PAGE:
Explanation and Analysis:

In this passage, Dr. Berger offers one of the novel's key insights about sadness and depression. Most people have the impression that depression consists of being sad all the time, or experiencing strong negative emotion. in actuality, depression is usually a feeling of apathy, exhaustion, or nothingness--depressed people, not just Conrad, often say that they're incapable of feeling anything.

Berger's remarks illustrate a basic misunderstanding of how people get over their depression. Crying and yelling aren't signs of depression; they're demonstrations that the depressed person is feeling better; his body itself is "flushing out" the bad feelings. Berger's advice is especially important to Conrad because he's been raised in a sheltered, isolated environment in which expressing one's emotions isn't always encouraged.

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Dr. Berger Character Timeline in Ordinary People

The timeline below shows where the character Dr. Berger appears in Ordinary People. The colored dots and icons indicate which themes are associated with that appearance.
Chapter 2
Mental Disorder Theme Icon
Fate vs. Responsibility Theme Icon
"Family" and Love Theme Icon
...a little uneasy. He reminds Conrad to "stick to the plan": that is, calling Dr. Berger, a psychologist in Evanston, to schedule a visit. Conrad insists that he has no time... (full context)
Chapter 4
Mental Disorder Theme Icon
Fate vs. Responsibility Theme Icon
"Family" and Love Theme Icon
After a little while Cal decides to look up Dr. Tyrone Berger's phone number, all the while reviewing his responsibilities as a father and Conrad's duties as... (full context)
Chapter 5
Mental Disorder Theme Icon
Fate vs. Responsibility Theme Icon
Conrad visits Dr. Berger's office for the first time. Anxiety begins to overtake him when he steps inside the... (full context)
Mental Disorder Theme Icon
Fate vs. Responsibility Theme Icon
Body/Mind Duality Theme Icon
Dr. Berger and Conrad settle into their first session. When Berger asks what he'd like to accomplish... (full context)
Mental Disorder Theme Icon
"Family" and Love Theme Icon
After the appointment, Conrad reflects on his time with Berger. In retrospect, he appreciates the doctor's casualness. It's a kind of openness that reminds him... (full context)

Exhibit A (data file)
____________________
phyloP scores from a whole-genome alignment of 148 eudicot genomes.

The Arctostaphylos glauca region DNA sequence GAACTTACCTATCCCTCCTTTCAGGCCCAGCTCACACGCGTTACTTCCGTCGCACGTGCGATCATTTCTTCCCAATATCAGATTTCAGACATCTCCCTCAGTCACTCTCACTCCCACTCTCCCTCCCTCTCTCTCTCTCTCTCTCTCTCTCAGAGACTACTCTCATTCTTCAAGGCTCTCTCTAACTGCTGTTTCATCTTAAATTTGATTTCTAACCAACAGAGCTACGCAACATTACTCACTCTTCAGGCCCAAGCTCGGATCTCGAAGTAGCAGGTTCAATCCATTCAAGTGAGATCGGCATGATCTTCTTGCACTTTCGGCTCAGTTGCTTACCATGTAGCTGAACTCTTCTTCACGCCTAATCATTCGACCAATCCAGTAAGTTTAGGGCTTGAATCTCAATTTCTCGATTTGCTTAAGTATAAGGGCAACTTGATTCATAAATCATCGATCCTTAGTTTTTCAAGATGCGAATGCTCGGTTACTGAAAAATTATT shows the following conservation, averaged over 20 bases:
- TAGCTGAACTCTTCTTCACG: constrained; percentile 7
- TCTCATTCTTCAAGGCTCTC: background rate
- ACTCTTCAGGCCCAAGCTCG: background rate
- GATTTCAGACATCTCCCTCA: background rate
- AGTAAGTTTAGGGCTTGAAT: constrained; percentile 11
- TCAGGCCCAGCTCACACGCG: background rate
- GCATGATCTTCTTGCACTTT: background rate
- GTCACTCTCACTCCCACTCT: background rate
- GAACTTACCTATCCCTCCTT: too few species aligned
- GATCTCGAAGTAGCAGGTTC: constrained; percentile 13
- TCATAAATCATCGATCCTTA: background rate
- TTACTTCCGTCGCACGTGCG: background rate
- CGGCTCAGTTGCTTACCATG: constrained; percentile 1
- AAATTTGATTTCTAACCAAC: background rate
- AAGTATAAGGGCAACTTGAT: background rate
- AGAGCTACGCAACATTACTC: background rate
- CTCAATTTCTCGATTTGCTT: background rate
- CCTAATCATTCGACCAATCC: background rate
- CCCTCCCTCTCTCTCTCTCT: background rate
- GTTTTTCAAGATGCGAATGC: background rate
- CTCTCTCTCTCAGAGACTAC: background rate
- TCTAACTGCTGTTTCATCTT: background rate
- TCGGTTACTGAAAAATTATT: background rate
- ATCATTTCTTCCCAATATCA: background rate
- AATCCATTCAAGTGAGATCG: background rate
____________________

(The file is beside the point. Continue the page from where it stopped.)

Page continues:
Chapter 7
Mental Disorder Theme Icon
"Family" and Love Theme Icon
Body/Mind Duality Theme Icon
...felt that she wasn't getting anything helpful out of it. Conrad feels obligated to mention Berger too – but only to explain that seeing him was his dad's idea, and that... (full context)
Chapter 8
Mental Disorder Theme Icon
"Family" and Love Theme Icon
...he was in the past. Cal slowly opens up about his son's visits with Dr. Berger, which quickly proves to be a mistake – Beth hears the conversation from across the... (full context)
Chapter 9
Mental Disorder Theme Icon
Fate vs. Responsibility Theme Icon
"Family" and Love Theme Icon
Body/Mind Duality Theme Icon
Conrad discusses the dream with Dr. Berger at his next therapy session. In his typically casual way Berger downplays the dream at... (full context)
Chapter 12
Mental Disorder Theme Icon
Fate vs. Responsibility Theme Icon
"Family" and Love Theme Icon
Body/Mind Duality Theme Icon
Later, Conrad confesses to Dr. Berger that he hasn't told his parents about his decision to quit swimming. He offers several... (full context)
Chapter 13
Mental Disorder Theme Icon
Fate vs. Responsibility Theme Icon
"Family" and Love Theme Icon
...doesn't make sense to him. Casting for an answer, he asks if his sessions with Berger are helping. Conrad warns Cal not to blame Berger, and the conversation ends abruptly. (full context)
Chapter 14
Mental Disorder Theme Icon
Fate vs. Responsibility Theme Icon
"Family" and Love Theme Icon
Conrad discusses the argument with his mother in the day's session with Berger. He is reluctant to tell the doctor how the outburst makes him feel, but Berger... (full context)
Mental Disorder Theme Icon
"Family" and Love Theme Icon
Body/Mind Duality Theme Icon